With all the rider aids deactivated the Hypermotard becomes a playful toy. It’s light, easy to manage with a big kick of mid-range from its 821cc twin. You can afford to be lazy with the throttle and still have fun. The steering is light and accurate and despite its tall stance it’s stable at speed, even if you throw a few bumps and crests in. That said, you always feel a little distant from the contact patch as its suspension travel is so long. The Ducati’s brakes are also impressive: big Brembos with excellent ABS.

But compared to the MV it feels sluggish and lacks top end rush. Around a tight track like Cadwell Park or Mallory it’d be in its element. At somewhere open like Silverstone it’d be a pain.

At almost £12k you have to ask where all the money goes. The MV looks like it should be worth over £10,000, while the Ducati Hypermotard doesn’t.


Of the three bikes here, there’s one I’d buy, one I’d recommend, and one I lust after.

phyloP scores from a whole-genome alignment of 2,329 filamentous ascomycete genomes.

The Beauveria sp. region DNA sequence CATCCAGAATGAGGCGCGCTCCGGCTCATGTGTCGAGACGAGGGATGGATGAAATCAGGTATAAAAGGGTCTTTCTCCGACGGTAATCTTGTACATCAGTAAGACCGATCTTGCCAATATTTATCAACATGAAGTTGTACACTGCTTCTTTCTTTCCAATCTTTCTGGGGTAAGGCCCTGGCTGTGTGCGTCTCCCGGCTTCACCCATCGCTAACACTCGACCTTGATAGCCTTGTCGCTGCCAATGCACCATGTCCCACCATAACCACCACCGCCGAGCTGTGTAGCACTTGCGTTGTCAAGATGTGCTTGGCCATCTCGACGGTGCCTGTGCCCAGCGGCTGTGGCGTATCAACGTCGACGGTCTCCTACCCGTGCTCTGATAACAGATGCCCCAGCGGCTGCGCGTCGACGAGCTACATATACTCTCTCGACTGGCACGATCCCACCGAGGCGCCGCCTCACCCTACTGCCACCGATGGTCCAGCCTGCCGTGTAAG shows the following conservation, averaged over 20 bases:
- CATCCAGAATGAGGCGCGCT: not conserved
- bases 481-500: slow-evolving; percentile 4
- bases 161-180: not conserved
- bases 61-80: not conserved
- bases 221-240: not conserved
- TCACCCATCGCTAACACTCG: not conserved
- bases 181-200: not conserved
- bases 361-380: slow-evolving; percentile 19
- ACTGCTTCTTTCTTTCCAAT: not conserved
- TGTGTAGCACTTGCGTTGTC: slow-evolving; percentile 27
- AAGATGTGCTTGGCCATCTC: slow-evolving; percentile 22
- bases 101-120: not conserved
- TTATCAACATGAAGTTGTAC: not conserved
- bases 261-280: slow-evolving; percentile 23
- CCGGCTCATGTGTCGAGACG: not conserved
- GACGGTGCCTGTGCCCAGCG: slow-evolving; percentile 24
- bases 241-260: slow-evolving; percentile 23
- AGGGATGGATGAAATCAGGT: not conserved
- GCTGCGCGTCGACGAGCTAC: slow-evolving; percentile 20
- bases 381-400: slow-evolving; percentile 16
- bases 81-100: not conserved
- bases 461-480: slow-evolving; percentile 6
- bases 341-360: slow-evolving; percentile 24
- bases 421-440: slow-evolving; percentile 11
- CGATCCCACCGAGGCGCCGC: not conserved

I want the MV, but I’d never buy one; the handling and power delivery need sorting.

I’d recommend the Ducati. It has more than enough power and is an ideal back-lane scratcher. But it’s too expensive and impractical.

The one I’d buy is the Triumph. It’s not the sexiest, nor the most fun, but it is a brilliant bike in almost every area. I can’t recommend it enough. Why would you want anything else? It’s one of the best road bikes of 2014.

To check out the best prices for both new and used models, visit MCN Bikes for sale here >

Bauer Media

Bauer Media Group consists of: Bauer Consumer Media Ltd, Company number: 01176085, Bauer Radio Ltd, Company Number: 1394141
Registered Office: Media House, Peterborough Business Park, Lynch Wood, Peterborough, PE2 6EA H Bauer Publishing,
Company Number: LP003328 Registered Office: Academic House, 24-28 Oval Road, London, NW1 7DT.
All registered in England and Wales. VAT no 918 5617 01
Bauer Consumer Media Ltd are authorised and regulated by the FCA(Ref No. 710067)